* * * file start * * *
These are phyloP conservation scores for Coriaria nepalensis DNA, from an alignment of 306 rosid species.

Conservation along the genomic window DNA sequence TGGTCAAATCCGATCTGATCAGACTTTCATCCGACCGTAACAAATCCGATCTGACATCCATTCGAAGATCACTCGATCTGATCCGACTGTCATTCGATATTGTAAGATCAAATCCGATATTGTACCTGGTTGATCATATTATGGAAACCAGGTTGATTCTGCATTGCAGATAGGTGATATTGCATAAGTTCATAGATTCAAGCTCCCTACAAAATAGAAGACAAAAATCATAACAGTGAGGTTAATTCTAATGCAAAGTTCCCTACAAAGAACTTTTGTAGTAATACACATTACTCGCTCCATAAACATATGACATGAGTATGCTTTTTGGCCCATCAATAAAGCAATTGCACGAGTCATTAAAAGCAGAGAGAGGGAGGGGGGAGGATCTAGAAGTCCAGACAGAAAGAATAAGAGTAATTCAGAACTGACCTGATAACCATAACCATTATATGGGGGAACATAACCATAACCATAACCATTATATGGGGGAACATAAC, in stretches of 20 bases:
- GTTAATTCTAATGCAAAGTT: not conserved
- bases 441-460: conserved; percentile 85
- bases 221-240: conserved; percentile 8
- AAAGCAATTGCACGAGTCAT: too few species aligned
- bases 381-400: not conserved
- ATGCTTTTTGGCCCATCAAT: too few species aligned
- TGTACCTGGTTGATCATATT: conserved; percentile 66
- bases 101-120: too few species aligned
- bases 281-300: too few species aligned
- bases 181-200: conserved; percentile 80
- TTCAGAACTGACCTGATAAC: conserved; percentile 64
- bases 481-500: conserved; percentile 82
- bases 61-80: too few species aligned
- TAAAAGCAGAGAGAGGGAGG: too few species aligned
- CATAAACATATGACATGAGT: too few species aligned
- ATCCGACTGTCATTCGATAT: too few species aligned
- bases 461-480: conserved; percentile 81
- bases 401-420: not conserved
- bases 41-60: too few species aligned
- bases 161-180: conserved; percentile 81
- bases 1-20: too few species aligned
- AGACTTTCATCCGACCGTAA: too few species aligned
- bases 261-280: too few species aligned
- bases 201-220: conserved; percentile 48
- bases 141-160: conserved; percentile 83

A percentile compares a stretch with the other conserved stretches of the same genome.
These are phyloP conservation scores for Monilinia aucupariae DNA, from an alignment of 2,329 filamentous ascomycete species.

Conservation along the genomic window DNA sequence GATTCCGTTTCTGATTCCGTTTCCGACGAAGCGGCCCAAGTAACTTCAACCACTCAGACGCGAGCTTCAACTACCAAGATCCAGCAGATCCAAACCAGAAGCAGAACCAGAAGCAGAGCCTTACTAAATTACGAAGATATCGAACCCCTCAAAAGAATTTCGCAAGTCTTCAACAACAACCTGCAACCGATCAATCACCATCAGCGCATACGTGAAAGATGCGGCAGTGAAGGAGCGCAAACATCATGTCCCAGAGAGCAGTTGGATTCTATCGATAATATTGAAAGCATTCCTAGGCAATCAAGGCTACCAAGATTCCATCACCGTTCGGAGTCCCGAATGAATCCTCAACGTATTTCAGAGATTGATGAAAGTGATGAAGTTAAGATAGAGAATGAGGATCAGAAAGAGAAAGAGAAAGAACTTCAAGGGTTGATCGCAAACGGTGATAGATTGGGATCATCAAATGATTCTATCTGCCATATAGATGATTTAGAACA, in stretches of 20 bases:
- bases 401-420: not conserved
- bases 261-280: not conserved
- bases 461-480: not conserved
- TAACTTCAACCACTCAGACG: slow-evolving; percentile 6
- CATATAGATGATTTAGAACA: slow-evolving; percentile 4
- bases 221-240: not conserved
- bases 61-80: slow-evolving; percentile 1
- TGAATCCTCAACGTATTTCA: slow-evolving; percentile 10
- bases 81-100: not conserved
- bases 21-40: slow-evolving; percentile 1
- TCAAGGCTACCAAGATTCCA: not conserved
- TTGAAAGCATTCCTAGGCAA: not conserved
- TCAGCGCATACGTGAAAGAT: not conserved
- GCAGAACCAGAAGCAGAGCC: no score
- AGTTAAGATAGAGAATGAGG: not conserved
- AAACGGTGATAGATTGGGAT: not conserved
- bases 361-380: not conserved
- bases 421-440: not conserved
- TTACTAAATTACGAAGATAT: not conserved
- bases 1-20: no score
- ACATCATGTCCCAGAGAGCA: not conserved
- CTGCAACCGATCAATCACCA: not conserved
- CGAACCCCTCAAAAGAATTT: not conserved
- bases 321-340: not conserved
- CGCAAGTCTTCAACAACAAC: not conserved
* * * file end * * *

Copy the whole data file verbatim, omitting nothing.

These are phyloP conservation scores for Coriaria nepalensis DNA, from an alignment of 306 rosid species.

Conservation along the genomic window DNA sequence TGGTCAAATCCGATCTGATCAGACTTTCATCCGACCGTAACAAATCCGATCTGACATCCATTCGAAGATCACTCGATCTGATCCGACTGTCATTCGATATTGTAAGATCAAATCCGATATTGTACCTGGTTGATCATATTATGGAAACCAGGTTGATTCTGCATTGCAGATAGGTGATATTGCATAAGTTCATAGATTCAAGCTCCCTACAAAATAGAAGACAAAAATCATAACAGTGAGGTTAATTCTAATGCAAAGTTCCCTACAAAGAACTTTTGTAGTAATACACATTACTCGCTCCATAAACATATGACATGAGTATGCTTTTTGGCCCATCAATAAAGCAATTGCACGAGTCATTAAAAGCAGAGAGAGGGAGGGGGGAGGATCTAGAAGTCCAGACAGAAAGAATAAGAGTAATTCAGAACTGACCTGATAACCATAACCATTATATGGGGGAACATAACCATAACCATAACCATTATATGGGGGAACATAAC, in stretches of 20 bases:
- GTTAATTCTAATGCAAAGTT: not conserved
- bases 441-460: conserved; percentile 85
- bases 221-240: conserved; percentile 8
- AAAGCAATTGCACGAGTCAT: too few species aligned
- bases 381-400: not conserved
- ATGCTTTTTGGCCCATCAAT: too few species aligned
- TGTACCTGGTTGATCATATT: conserved; percentile 66
- bases 101-120: too few species aligned
- bases 281-300: too few species aligned
- bases 181-200: conserved; percentile 80
- TTCAGAACTGACCTGATAAC: conserved; percentile 64
- bases 481-500: conserved; percentile 82
- bases 61-80: too few species aligned
- TAAAAGCAGAGAGAGGGAGG: too few species aligned
- CATAAACATATGACATGAGT: too few species aligned
- ATCCGACTGTCATTCGATAT: too few species aligned
- bases 461-480: conserved; percentile 81
- bases 401-420: not conserved
- bases 41-60: too few species aligned
- bases 161-180: conserved; percentile 81
- bases 1-20: too few species aligned
- AGACTTTCATCCGACCGTAA: too few species aligned
- bases 261-280: too few species aligned
- bases 201-220: conserved; percentile 48
- bases 141-160: conserved; percentile 83

A percentile compares a stretch with the other conserved stretches of the same genome.
These are phyloP conservation scores for Monilinia aucupariae DNA, from an alignment of 2,329 filamentous ascomycete species.

Conservation along the genomic window DNA sequence GATTCCGTTTCTGATTCCGTTTCCGACGAAGCGGCCCAAGTAACTTCAACCACTCAGACGCGAGCTTCAACTACCAAGATCCAGCAGATCCAAACCAGAAGCAGAACCAGAAGCAGAGCCTTACTAAATTACGAAGATATCGAACCCCTCAAAAGAATTTCGCAAGTCTTCAACAACAACCTGCAACCGATCAATCACCATCAGCGCATACGTGAAAGATGCGGCAGTGAAGGAGCGCAAACATCATGTCCCAGAGAGCAGTTGGATTCTATCGATAATATTGAAAGCATTCCTAGGCAATCAAGGCTACCAAGATTCCATCACCGTTCGGAGTCCCGAATGAATCCTCAACGTATTTCAGAGATTGATGAAAGTGATGAAGTTAAGATAGAGAATGAGGATCAGAAAGAGAAAGAGAAAGAACTTCAAGGGTTGATCGCAAACGGTGATAGATTGGGATCATCAAATGATTCTATCTGCCATATAGATGATTTAGAACA, in stretches of 20 bases:
- bases 401-420: not conserved
- bases 261-280: not conserved
- bases 461-480: not conserved
- TAACTTCAACCACTCAGACG: slow-evolving; percentile 6
- CATATAGATGATTTAGAACA: slow-evolving; percentile 4
- bases 221-240: not conserved
- bases 61-80: slow-evolving; percentile 1
- TGAATCCTCAACGTATTTCA: slow-evolving; percentile 10
- bases 81-100: not conserved
- bases 21-40: slow-evolving; percentile 1
- TCAAGGCTACCAAGATTCCA: not conserved
- TTGAAAGCATTCCTAGGCAA: not conserved
- TCAGCGCATACGTGAAAGAT: not conserved
- GCAGAACCAGAAGCAGAGCC: no score
- AGTTAAGATAGAGAATGAGG: not conserved
- AAACGGTGATAGATTGGGAT: not conserved
- bases 361-380: not conserved
- bases 421-440: not conserved
- TTACTAAATTACGAAGATAT: not conserved
- bases 1-20: no score
- ACATCATGTCCCAGAGAGCA: not conserved
- CTGCAACCGATCAATCACCA: not conserved
- CGAACCCCTCAAAAGAATTT: not conserved
- bases 321-340: not conserved
- CGCAAGTCTTCAACAACAAC: not conserved